“In the many years I’ve spent in the business world, I’ve realized the huge advantage of being able to bring people along to our way of thinking. Every day, at work – and, of course, in your personal life – you come into contact with people who need to understand your point of view, either for you to help them or for them to help you. Equally, you need to understand their point of view. We need to be able to persuade others to our way of thinking and ‘read’ how they are thinking.”
I have always struggled with mission and vision statements, and for some reason, they have been stuck in my mind lately. I am going to use this space to wrestle with some of my thinking.
A mission statement is basically how we will get somewhere, and the corresponding vision statement is that somewhere an organization wants to go. Both are important, but I feel something is missing if we focus just on these two elements.
The mission of Southwest Airlines is dedication to the highest quality of customer service delivered with a sense of warmth, friendliness, individual pride, and company spirit.
To become the world’s most loved, most flown, and most profitable airline.
Not only is that a clear statement but there are actual measurables in the vision statement. Other than “most loved,” you can easily measure if they are the most flown and profitable airline. The end goal is pretty straightforward.
I have thought about that a lot in the context of school districts.
I have been asking school districts lately, “If you were successful in achieving your vision, what would that look like for students and your community?”
For example, I have seen schools and districts share in their vision something similar to, “All students will be college and career ready.” Maybe not in those exact words, but at least something to that effect.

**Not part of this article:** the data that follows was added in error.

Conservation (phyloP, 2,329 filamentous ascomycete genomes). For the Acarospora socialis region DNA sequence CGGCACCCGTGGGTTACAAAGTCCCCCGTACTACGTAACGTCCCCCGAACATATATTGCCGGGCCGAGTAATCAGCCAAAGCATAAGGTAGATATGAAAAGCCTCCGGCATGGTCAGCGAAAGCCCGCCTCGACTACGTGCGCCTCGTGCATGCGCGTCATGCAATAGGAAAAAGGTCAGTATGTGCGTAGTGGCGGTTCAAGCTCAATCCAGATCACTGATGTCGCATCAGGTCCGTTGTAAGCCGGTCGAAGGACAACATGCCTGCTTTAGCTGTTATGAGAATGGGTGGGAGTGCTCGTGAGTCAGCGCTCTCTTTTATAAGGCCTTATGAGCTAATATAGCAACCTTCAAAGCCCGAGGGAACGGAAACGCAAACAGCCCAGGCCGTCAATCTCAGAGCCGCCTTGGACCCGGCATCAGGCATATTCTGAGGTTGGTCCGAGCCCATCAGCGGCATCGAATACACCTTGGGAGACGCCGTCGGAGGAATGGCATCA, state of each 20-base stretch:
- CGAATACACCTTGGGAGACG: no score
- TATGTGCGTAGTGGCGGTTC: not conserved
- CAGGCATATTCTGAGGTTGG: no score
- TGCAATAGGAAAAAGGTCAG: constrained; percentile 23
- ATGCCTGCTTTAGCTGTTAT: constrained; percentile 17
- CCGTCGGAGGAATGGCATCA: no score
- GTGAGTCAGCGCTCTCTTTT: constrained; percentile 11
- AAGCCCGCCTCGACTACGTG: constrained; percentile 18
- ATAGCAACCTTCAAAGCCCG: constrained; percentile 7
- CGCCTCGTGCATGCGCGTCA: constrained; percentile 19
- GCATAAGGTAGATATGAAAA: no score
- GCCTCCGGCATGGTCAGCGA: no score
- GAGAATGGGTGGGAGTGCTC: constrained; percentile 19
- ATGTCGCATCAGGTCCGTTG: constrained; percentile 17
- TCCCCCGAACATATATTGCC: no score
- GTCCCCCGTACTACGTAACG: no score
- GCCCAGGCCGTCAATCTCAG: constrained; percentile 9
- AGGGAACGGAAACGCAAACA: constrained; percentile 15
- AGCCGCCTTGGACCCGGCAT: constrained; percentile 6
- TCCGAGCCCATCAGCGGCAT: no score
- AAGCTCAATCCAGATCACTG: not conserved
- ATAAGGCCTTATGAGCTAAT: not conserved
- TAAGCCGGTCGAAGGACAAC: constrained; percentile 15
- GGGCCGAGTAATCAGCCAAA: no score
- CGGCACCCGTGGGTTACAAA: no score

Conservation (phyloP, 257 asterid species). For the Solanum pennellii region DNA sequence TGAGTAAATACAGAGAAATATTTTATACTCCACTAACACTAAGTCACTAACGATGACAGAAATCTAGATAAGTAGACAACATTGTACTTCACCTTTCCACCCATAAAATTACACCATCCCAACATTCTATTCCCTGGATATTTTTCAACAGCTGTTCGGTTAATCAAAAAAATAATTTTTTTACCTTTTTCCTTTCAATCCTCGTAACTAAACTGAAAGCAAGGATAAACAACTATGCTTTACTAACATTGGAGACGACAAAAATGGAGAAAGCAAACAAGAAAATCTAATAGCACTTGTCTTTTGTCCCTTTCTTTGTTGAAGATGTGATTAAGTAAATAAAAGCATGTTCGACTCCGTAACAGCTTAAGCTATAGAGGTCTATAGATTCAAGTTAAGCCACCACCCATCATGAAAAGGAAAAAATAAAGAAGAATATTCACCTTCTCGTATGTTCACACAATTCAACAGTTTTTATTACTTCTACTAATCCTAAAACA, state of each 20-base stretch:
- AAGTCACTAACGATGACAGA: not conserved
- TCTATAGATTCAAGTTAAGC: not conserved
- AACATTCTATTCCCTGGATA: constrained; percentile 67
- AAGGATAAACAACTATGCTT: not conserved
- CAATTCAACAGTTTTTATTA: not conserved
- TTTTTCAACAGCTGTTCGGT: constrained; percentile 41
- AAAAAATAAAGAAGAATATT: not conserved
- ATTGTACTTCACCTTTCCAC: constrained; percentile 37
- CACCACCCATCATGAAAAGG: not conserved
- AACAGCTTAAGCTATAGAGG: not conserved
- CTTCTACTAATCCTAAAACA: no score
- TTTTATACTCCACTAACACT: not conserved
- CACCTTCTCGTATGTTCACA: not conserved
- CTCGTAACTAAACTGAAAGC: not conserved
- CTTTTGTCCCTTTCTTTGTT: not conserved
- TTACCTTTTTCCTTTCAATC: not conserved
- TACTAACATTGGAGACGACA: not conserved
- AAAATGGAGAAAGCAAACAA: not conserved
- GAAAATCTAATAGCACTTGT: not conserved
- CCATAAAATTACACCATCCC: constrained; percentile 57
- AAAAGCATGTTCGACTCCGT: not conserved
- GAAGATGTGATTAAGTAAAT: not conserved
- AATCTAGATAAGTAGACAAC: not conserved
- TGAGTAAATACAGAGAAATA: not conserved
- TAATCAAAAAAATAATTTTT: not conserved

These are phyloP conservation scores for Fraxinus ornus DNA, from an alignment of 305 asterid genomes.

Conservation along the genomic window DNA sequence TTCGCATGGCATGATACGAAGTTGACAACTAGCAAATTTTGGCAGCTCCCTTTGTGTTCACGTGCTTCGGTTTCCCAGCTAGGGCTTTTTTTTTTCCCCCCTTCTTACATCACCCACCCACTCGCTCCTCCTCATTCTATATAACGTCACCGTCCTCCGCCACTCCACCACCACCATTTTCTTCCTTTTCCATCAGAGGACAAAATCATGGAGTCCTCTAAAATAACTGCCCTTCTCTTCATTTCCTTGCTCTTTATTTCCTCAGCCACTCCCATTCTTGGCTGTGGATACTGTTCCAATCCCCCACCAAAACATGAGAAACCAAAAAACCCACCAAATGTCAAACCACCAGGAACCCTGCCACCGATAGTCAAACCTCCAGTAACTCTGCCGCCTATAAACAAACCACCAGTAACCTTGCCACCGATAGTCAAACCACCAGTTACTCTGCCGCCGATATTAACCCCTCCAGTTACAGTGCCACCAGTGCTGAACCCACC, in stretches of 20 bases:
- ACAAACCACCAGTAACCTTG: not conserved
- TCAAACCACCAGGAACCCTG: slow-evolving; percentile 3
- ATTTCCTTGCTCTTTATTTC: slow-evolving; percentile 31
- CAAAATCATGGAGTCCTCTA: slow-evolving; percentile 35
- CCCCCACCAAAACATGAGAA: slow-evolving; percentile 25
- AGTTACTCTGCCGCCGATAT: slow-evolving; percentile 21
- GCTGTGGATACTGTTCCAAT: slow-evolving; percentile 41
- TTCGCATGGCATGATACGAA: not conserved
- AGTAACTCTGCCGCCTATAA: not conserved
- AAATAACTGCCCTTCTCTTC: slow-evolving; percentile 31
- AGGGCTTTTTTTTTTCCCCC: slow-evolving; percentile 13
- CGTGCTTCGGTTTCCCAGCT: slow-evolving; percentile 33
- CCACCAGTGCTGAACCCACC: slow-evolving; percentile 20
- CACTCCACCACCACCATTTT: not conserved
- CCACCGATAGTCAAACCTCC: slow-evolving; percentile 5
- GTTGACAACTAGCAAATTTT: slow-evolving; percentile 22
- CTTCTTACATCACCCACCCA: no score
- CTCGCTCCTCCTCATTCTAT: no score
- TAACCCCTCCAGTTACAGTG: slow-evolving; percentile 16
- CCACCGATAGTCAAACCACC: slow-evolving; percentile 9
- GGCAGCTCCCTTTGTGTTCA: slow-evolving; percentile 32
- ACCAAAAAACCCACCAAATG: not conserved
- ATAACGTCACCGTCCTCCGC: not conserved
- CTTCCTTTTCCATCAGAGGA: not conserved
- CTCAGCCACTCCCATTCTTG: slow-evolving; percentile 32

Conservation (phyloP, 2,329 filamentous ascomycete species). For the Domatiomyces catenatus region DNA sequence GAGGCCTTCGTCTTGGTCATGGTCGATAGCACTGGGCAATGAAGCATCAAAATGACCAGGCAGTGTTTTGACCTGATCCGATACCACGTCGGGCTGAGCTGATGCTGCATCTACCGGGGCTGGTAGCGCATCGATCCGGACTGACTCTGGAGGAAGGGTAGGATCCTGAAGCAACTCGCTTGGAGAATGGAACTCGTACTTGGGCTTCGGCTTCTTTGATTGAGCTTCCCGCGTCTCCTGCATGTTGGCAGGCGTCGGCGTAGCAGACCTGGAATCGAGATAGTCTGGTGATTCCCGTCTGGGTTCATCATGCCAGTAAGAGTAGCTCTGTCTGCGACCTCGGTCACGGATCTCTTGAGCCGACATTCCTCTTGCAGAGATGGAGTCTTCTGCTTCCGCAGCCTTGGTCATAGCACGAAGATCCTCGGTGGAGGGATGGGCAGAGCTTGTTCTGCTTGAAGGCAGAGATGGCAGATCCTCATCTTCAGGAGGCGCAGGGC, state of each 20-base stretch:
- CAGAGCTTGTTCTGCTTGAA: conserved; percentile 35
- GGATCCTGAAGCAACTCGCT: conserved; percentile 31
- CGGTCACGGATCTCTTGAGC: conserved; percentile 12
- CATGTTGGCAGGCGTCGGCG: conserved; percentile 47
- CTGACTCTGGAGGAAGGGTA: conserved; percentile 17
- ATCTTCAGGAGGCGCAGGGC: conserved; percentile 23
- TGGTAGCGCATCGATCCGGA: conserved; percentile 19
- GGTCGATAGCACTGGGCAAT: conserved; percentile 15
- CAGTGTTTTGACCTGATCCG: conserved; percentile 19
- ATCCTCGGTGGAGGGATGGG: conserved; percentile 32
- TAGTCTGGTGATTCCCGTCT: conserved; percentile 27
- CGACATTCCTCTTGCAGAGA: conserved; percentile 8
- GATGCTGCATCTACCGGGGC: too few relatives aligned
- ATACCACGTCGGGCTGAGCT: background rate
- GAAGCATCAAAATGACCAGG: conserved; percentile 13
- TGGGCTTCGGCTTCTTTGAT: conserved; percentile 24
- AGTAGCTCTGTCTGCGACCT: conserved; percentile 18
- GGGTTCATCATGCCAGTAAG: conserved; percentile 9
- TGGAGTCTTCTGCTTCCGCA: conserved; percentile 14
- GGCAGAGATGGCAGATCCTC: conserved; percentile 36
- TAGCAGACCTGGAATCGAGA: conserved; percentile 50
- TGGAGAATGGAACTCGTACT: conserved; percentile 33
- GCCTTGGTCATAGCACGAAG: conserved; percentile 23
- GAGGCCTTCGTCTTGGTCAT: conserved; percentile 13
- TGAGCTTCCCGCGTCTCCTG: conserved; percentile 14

So if that is the “vision,” are these schools following students after they leave in grade 12 to know if they have achieved that or not?
Is this a vision that is only nice words with no follow-up? Could a student fail out of school but also be “college and career” ready? Could a student graduate school and also not be in that vision?
The critical question is, “If we were successful in our mission and vision, what would this look like for our community in tangible measures?”
The word “tangible” is bold because I struggled with what was missing in that sentence. So I looked up the definition of tangible, and here is what I found:
“…it is clear enough or definite enough to be easily seen, felt, or noticed.”
Simply put, here are three questions an organization should be able to ask and answer:
1. Where do we want to go? (Vision)
2. How will we get there? (Mission)
3. What will it look like when we arrive? (Tangible Evidence)
These questions are essential at the district, classroom, and school levels. And maybe, the answer to the third question is a constantly moving target. When “learning” is the goal, how do we ever get to an endpoint? Tough question but still one that is necessary to consider.
I write this because it is much harder to have people join you on a journey if they do not know where it will ultimately lead.
The focus on the word “tangible” is not necessarily to create a clear path forward but to have an idea of what lies ahead if that path is successful.